MenuSearch

What is a Private Residential Tenancy

A Private Residential Tenancy is the new type of Tenancy introduced in Scotland in December 2017.

A Private Residential Tenancy (PRT) is defined as:

  • If the property is let to a person as a separate dwelling.

  • A property can still be considered a separate dwelling even if some of the core facilities are shared with other tenants. For example, if a tenant rents only a bedroom in a flat, but has a right to use a shared bathroom and kitchen, the property will be treated as a separate dwelling because the tenant has access to the range of facilities required for it to be regarded as a separate dwelling.

  • If the tenant lives in it as their only or main home.

  • If the tenancy isn't excluded under schedule 1 of the Act.

Tenants will have the protections of a private residential tenancy, even if you give them a tenancy agreement for any other type of tenancy.

The main differences from previous Short Assured Tenancies include:

  1. Tenancies no long have an end date - so they are essentially open-ended. This means that a tenant can stay for as long or short time as they wish and they no longer need to commit to a 6 month term minimum.

  2. Rent reviews can only be carried out on an annual basis. Any rental increases must be given to tenants in writing 3 months before the increase is due to increase.

  3. Tenants are able to challenge any rent increases if they feel the increase is unfair by referring it to a rent officer. Since the introduction of the 2017 Private Residential Tenancy scheme, a landlord can only make a rent increase once every 12-months, and are required to give tenants three months’ written notice of any rise.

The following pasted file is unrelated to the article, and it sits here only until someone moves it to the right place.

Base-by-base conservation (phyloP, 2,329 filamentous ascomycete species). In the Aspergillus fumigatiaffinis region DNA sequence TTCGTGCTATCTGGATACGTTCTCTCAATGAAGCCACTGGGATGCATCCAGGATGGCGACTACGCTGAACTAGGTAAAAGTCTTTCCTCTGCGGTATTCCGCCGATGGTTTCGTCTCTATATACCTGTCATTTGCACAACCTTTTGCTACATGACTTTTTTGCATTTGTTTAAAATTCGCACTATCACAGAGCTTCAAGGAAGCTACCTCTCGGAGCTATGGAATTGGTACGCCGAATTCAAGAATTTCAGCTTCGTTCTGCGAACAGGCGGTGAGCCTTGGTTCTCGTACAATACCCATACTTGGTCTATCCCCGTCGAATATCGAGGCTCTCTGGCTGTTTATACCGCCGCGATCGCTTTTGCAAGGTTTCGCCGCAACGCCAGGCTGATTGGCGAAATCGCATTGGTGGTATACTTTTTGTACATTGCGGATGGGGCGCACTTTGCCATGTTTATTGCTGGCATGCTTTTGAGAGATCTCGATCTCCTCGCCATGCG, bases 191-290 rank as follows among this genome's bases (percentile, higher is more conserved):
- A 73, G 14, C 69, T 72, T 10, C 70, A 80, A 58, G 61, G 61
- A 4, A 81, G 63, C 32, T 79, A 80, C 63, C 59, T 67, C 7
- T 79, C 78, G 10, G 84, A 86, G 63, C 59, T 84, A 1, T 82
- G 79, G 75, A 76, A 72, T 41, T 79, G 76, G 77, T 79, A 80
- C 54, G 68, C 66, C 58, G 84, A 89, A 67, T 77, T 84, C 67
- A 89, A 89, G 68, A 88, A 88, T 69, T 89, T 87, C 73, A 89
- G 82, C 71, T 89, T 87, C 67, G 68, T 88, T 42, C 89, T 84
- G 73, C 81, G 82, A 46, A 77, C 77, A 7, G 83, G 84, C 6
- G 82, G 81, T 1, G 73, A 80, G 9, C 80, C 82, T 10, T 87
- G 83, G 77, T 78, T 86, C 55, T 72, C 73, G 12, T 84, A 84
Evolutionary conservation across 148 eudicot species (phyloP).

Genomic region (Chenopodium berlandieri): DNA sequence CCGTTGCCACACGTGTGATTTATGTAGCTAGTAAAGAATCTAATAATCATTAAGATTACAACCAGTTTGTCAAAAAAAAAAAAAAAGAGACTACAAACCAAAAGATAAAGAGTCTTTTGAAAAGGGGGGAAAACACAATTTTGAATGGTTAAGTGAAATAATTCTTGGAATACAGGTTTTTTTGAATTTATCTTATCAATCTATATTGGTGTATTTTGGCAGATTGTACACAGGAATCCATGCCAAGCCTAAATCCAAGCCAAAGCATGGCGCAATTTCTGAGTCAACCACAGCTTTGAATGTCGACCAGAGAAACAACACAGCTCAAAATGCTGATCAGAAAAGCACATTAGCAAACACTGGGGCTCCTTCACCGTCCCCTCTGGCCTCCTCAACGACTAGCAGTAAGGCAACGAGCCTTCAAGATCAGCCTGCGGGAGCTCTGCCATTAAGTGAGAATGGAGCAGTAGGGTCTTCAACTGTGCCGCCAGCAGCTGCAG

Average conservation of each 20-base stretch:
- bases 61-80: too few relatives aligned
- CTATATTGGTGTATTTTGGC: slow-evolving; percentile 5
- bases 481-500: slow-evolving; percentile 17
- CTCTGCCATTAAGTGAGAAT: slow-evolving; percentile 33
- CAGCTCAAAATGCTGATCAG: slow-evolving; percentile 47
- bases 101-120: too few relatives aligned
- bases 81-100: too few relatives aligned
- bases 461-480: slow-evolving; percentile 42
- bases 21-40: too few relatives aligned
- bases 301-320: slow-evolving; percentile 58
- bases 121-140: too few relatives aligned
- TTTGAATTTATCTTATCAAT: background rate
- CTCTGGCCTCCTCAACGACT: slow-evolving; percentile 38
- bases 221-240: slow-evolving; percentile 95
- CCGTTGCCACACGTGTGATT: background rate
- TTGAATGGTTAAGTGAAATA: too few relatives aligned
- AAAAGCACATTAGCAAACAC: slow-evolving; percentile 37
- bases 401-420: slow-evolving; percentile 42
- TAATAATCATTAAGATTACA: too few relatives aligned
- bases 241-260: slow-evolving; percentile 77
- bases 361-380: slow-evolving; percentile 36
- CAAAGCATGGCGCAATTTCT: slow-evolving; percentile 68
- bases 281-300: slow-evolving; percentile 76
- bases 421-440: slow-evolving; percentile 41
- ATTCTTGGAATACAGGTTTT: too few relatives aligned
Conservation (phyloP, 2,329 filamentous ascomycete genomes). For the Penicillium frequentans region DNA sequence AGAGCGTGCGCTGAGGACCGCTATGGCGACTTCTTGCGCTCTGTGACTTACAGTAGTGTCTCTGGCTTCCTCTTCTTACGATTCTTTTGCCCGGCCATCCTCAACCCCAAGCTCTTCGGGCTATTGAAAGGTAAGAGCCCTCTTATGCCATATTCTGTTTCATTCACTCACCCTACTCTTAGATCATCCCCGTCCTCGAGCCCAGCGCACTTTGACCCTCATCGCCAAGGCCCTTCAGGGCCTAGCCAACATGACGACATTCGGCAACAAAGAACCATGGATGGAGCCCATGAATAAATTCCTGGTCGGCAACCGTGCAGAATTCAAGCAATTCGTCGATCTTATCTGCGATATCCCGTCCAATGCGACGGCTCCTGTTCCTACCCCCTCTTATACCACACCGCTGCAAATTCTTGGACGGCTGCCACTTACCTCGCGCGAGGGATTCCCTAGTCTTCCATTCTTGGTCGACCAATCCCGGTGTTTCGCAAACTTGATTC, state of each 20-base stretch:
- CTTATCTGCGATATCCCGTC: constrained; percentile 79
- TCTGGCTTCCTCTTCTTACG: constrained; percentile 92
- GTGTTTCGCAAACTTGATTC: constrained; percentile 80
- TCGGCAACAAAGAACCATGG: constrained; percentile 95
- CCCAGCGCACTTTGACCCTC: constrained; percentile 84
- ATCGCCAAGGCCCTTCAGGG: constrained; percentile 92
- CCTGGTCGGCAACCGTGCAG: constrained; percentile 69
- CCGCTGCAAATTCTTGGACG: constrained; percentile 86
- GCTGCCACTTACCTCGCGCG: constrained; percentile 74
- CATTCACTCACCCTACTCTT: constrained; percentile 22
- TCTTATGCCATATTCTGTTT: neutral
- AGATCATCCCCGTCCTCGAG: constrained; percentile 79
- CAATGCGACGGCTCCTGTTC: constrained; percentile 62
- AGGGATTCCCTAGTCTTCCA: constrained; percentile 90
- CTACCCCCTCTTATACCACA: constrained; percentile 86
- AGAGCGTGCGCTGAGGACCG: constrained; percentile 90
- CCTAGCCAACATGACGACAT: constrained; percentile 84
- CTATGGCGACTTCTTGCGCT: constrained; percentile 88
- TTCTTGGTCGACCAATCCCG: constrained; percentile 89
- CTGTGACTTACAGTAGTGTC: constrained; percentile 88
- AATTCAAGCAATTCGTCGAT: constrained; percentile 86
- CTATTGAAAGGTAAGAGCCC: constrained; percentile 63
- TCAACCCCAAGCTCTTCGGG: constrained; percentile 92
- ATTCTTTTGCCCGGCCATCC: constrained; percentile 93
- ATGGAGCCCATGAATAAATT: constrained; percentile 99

4. There are now 18 reasons for eviction, which means that if your tenant doesn't want to leave you can apply to the First Tribunal for an eviction under these grounds. The 18 reasons are split into 2 sections 1. Mandatory including the Landlord intends to sell, Landlord intends to refurbish, Landlord intends to live in the property, plus 8 Discretionary reasons such as a member of the Landlords family intends to live in the property, the tenant has breached a term, display antisocial behaviour etc.

    For a full list of reasons for eviction click here.

  5. Longer notice period. If a tenant has lived in the property for longer than 6 months landlords will have to give you at least 84 days notice to leave (unless you've broken a term in the tenancy agreement).